|You can't beat sunlight through the trees in summer - Peak District|
|The forest in winter - Whinlatter, Cumbria|
The workshop was run by Tony Saunders, the honorary reserve manager at Brown Robin and a man who knows a lot about trees! Tony runs his own coppicing courses and workshops and had a lot of tips and info on trees. We mainly looked at twigs, bark and buds and Tony explained the differences between these on various trees and pointed out clues to help with identification. The first tree we looked at was a sycamore. It had a smooth bark which was greyish in colour. Being an old tree the buds were way up high and so I haven't got a pic of them!
|Sycamore - Brown Robin Reserve|
|Witch Elm - Brown Robin Reserve|
|Hazel with its many shoots and branches - Brown Robin Reserve|
|Hazel catkins - Brown Robin Reserve|
|Hazel shoots - Brown Robin Reserve|
|Ash tree bark - Brown Robin Reserve|
|Buds of an ash tree - Brown Robin Reserve|
|Rowan bark - Brown Robin Reserve|
|Rowan Tree - Brown Robin Reserve|
|Silver Birch - Brown Robin Reserve|
|Horse hoof fungus on dead standing wood - Brown Robin Reserve|
|Loads of horse hoof fungus - Brown Robin Reserve|
|Coppiced area - Brown Robin Reserve|
|Piles of coppiced wood - Brown Robin Reserve|
|Oak tree - Brown Robin Reserve|
|Oak apple and buds - Brown Robin Reserve|
|Hornbeam tree- Brown Robin Reserve|
|Hornbeam bark - Brown Robin Reserve|
|Hornbeam - Brown Robin Reserve|
|Spindle Tree - Brown Robin Reserve|
|Spindle Tree - Brown Robin Reserve|
|Beech Tree - Brown Robin Reserve|
|Beech Tree Bud - Brown Robin Reserve|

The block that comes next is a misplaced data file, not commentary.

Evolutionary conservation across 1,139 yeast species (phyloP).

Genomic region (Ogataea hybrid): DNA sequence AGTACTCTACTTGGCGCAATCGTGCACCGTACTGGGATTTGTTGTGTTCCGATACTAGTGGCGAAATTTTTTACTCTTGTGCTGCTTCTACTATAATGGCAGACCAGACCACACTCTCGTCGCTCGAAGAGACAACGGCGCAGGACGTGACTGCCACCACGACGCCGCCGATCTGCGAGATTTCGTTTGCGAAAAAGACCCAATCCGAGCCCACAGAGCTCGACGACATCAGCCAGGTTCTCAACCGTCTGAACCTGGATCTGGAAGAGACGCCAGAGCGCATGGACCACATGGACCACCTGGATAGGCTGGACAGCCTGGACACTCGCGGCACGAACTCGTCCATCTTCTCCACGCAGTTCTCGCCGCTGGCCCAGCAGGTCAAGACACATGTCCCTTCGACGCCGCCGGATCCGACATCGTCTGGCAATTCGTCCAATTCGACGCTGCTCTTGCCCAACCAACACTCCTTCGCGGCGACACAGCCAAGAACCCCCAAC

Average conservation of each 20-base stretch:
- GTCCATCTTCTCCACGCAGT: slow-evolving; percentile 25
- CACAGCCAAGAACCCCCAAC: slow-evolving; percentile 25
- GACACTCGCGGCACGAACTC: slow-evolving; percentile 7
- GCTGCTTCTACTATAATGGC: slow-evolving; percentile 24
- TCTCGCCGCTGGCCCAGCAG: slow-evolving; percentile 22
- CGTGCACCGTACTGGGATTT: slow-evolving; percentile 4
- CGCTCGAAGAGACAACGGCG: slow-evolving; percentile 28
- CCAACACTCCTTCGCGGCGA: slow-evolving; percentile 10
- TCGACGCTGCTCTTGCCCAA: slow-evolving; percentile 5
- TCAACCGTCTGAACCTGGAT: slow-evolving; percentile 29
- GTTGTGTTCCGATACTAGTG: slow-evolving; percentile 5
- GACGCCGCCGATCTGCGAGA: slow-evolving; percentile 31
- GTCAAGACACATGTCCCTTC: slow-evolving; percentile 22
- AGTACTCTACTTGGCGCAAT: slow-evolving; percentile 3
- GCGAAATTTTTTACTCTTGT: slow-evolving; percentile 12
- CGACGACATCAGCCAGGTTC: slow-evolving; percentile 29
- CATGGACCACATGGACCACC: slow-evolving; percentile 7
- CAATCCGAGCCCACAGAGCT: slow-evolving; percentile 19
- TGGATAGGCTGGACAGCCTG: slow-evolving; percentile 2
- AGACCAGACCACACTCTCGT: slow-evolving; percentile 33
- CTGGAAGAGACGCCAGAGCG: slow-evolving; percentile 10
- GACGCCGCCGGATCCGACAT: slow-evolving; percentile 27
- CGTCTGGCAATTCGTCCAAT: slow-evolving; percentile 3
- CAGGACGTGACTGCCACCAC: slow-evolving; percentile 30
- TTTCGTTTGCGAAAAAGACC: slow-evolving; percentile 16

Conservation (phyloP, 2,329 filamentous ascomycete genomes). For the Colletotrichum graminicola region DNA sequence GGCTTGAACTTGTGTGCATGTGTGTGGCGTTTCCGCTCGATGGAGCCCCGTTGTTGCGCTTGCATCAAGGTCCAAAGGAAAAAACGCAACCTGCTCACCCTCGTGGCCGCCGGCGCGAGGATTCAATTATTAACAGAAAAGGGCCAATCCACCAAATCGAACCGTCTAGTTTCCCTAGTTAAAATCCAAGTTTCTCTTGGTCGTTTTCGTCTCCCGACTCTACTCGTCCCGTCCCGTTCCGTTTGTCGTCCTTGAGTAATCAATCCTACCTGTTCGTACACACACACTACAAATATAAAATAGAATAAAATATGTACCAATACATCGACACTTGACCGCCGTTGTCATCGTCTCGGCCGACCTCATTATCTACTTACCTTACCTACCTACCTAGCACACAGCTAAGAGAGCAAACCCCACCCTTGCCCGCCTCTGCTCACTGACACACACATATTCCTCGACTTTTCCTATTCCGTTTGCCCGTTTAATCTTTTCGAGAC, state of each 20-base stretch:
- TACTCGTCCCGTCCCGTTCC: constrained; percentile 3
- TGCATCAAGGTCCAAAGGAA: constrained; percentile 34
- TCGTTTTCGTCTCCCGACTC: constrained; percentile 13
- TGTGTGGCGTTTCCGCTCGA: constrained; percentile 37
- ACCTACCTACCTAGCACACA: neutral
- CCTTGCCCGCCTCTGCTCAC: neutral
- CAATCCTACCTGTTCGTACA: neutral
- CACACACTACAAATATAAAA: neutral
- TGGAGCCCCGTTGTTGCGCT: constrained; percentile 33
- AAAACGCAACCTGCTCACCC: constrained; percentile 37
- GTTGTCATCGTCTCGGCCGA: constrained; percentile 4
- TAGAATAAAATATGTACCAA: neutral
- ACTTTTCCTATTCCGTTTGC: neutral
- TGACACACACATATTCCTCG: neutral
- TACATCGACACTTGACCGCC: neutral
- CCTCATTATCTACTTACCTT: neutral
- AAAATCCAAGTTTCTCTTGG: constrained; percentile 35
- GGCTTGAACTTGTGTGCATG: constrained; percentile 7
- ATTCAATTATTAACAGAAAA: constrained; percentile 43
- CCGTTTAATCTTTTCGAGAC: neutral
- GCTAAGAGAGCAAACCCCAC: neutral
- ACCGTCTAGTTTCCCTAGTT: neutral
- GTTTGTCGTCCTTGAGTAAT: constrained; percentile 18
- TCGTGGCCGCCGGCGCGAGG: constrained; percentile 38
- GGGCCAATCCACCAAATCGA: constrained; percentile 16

|Big old Beech tree - Brown Robin Reserve|
|Beech Masts - Brown Robin Reserve|
|Big old gnarly tree - Brown Robin Reserve|
|North facing orange lichen - Brown Robin Reserve|
|North facing orange lichen on ash tree - Brown Robin Reserve|
|Cherry bark - Brown Robin Reserve|
|Cherry and Hornbeam trees - Brown Robin Reserve|
|The new tarp erected yesterday - great for a brew area|
|The ghillie kettle bubbling away|
|The charcoal kiln|
|This one is self explanatory!|
.....and so in the afternoon I took my dog out for a walk and practised some of my new skills. I was mainly however surrounded by oaks but I had fun looking more closely at the bark, hunting for acorns and inspecting some oak apples. Trees truly are fascinating.
|Acorn cups under an old oak at Low Fell|
|Oak apple on an old oak tree at Low Fell|
|Big gnarly bark of a big old oak tree at Low Fell|
|Interesting trunk of a holly tree - Low Fell|
What an amazing and inspiring day and I would like to mention two other things that have I have been thinking about whilst wandering in the woods and that is things I have read in books recently. I would highly recommend both of these books as a great read. The first is a piece I read in "My Outdoor Life" by Ray Mears, where good old Mr Mears states that when you want to learn about something you should start slowly and simply and then add layers to it.
This is something I totally agree with. I love learning and can immerse myself in a subject but it so true with anything in nature that you have to start slowly and build up. I did this with wildflowers - I started with the common wildflowers and learnt to identify them and then I now go out and look for more unusual ones. The same method will be applied to winter trees!
The other is in a book "The Nature Book" by Marianne Taylor, where she writes that there is so much to learn about nature that you can never know it all, but the more you delve into it the more you want to know. And I will leave you with that thought......
Taylor M., (2009) Michael O'Mara Books Ltd "The Nature Book"
Mears, R., (2013) Hodder & Stoughton Ltd "My Outdoor Life"
https://www.woodlandtrust.org.uk/learn/british-trees/native-trees/spindle/ (Accessed 9 February 2015)
Also have a look at Tony's website for green wood courses - the link is highlighted above to go straight to his page:
or visit him on Facebook: